/Lee Chin says 5-in-4 needs public sector accountability

Lee Chin says 5-in-4 needs public sector accountability

With quarterly growth of 0.3 per cent, chairman of the 41-month-old Economic Growth Council (EGC), Michael Lee Chin, says that the permanent status of permanent secretaries under the Jamaican Constitution, has to be removed to enable higher gross domesitic product (GDP) growth levels.

Lee Chin, who was speaking at the latest press briefing held by the council at Jamaica House on Wednesday, said that until the lack of accountability related to the permanency of the job is removed, there is no possibility of achieving growth at the level of five per cent in four years, which had been projected by the EGC.

He noted that in the context of private corporations, the person responsible for implementation is the CEO, and in government the responsible person for the implementation of policies is the permanent secretary (in the ministry).

“Accountability is what makes plans work. In corporations, if a business plan is not executed, the CEO is fired. In government, if policies are not implemented on a timely basis, no one is fired. Until we fix this lack of accountability the public sector will continue to (fail to) achieve our desired goals; until we fix this lack of accountability issue, there will be no public sector transformation and until we fix this accountability issue achieving five per cent growth in four years will be an uphill task,” he stated.

The Canadian-based, Jamaican-born billionaire investor who chairs the country’s largest and most profitable commercial bank, the National Commercial Bank (NCB), however, suggested that Jamaica can fix the lack of accountability and resume stronger GDP growth if both the Government and Opposition party work together to achieve it.

“We can fix this lack of accountability issue only if both sides of the House [of Parliament] work diligently together to change the laws and part of the Constitution pertaining to the removal of the permanent secretaries when they are underperforming,” he said.

“Presently, the permanent secretaries are permanent, they cannot be removed based on the Constitution. In Canada it is not the case,” he added.

Lee Chin said the EGC has worked diligently over the past three years and five months to achieve the projected growth of five per cent in four years, based on their experience in running successful private corporations.

“We have had the experience dealing with difficult issues. But, while there are good people in the (Government) bureaucracy doing their best every day, their efforts are being frustrated by the basic structure of our inherited governance structure of not being able to remove the permanent sectetaries for underperformance,” he explained.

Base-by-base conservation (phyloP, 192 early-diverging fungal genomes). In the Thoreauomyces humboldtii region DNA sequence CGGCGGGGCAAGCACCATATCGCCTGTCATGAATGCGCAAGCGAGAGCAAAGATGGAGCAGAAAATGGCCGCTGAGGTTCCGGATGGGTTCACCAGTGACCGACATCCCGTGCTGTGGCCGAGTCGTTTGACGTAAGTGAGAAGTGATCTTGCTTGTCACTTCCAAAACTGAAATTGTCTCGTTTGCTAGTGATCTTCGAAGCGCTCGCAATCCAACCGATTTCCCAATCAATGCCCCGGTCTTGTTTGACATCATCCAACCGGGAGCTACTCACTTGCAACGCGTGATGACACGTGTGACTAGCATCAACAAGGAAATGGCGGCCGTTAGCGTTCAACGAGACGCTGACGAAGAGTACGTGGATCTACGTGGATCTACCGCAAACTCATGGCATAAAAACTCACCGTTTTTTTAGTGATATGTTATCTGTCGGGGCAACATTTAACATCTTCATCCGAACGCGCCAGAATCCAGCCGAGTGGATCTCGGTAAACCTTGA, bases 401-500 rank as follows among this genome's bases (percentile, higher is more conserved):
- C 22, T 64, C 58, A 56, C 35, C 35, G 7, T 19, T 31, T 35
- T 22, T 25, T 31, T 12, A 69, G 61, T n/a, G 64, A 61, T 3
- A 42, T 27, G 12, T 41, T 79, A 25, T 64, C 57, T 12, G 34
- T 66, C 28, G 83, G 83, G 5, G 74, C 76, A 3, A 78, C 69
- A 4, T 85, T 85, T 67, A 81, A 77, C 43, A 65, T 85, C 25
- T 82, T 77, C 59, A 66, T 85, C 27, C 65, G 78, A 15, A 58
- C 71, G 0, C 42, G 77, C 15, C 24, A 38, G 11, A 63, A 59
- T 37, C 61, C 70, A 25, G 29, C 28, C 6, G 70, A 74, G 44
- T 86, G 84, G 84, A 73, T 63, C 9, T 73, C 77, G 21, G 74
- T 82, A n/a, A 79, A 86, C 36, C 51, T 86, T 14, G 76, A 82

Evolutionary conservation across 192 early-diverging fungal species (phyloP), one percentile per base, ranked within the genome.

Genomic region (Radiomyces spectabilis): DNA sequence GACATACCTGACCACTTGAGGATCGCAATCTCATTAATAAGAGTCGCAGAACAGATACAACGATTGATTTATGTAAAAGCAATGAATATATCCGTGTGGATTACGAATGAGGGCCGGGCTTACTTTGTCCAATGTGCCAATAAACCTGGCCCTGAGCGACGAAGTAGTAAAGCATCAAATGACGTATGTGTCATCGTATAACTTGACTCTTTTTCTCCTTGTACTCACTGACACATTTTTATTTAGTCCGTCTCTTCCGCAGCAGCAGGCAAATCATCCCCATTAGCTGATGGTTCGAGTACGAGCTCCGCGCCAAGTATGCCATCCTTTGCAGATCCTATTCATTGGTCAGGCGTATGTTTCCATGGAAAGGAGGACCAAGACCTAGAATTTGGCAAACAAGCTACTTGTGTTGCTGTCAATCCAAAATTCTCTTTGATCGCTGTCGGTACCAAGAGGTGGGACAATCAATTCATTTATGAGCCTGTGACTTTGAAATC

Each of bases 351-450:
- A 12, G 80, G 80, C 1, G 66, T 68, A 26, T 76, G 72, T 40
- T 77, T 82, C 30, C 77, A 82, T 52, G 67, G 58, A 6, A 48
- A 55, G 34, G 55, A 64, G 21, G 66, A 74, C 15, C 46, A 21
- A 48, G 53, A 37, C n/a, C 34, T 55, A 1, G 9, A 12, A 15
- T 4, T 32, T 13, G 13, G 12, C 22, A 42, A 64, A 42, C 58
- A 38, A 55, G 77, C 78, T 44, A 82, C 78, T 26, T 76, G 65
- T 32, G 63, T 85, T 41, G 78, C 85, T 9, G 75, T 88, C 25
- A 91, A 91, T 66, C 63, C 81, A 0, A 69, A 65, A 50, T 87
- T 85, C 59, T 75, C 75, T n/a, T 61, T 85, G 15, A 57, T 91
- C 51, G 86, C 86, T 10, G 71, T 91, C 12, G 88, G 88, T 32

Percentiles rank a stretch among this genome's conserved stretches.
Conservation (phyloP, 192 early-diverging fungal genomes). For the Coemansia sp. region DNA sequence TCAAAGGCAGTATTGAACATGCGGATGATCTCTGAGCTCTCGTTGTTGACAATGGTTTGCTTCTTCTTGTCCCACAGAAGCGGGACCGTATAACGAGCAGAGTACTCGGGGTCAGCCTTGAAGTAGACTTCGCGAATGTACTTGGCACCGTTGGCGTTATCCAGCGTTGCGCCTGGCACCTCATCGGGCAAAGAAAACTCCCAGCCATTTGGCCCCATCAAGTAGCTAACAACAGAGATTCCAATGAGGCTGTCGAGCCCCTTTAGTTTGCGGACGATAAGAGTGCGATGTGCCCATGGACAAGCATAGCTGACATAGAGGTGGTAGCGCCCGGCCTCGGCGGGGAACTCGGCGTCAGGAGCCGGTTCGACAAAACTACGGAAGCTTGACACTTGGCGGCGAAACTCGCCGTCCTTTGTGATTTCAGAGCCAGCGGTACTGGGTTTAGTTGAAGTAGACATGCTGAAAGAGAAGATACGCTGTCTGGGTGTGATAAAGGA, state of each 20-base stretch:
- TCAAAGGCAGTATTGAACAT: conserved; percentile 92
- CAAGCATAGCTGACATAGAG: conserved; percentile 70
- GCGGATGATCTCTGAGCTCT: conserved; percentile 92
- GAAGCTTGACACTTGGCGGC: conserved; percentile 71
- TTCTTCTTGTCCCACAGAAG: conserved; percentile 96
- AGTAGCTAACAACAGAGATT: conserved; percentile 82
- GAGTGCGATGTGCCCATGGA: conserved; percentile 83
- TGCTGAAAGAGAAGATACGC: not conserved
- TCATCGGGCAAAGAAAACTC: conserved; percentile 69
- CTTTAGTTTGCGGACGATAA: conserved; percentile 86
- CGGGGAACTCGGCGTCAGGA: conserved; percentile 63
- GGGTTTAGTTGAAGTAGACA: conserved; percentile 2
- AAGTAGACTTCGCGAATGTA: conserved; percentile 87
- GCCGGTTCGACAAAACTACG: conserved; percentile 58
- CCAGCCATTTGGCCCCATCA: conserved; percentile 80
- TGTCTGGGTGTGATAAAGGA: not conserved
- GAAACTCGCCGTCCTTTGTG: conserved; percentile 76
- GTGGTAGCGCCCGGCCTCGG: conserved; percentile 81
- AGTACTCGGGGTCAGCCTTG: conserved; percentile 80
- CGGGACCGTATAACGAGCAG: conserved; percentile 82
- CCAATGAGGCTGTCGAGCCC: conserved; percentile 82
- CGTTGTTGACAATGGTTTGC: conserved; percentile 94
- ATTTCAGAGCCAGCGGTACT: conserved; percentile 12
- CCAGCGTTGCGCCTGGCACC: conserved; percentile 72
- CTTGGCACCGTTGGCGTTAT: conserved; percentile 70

“I am therefore calling on both sides — the Opposition and the Government- to work together to change the laws protecting non-performing permanent secretaries from being removed,” he stated.

An obviously disappointed Lee Chin noted that the EGC was formed in April, 2016 to do everything possible to achieve the projected five per cent in four years growth target which was set then.

He said that the objective was necessary to transform the life of every Jamaican and to make Jamaica, “a place to live, work and play.

“It was a necessary objective to lift our people…to give each and every Jamaican the opportunity to achieve their fullest potential.  The objective was necessary to wake up from the poor stewardship that they have had since independence,” he stated.

He noted that over the past three years and five months, the EGC has had 450 meetings with stockholders.
“I came from Canada every other week to meet with the stakeholders in Jamaica. We listened to their concerns and also the prescriptions that they had for solutions, and after the first 75 meetings we prepared our ‘Call to Action Report’, which is a collative of what you heard in terms of the solutions,” he also noted.

http://www.jamaicaobserver.com/article/20191122/ARTICLE/191129899

By |2019-11-27T22:38:43+00:00November 27th, 2019|news|0 Comments

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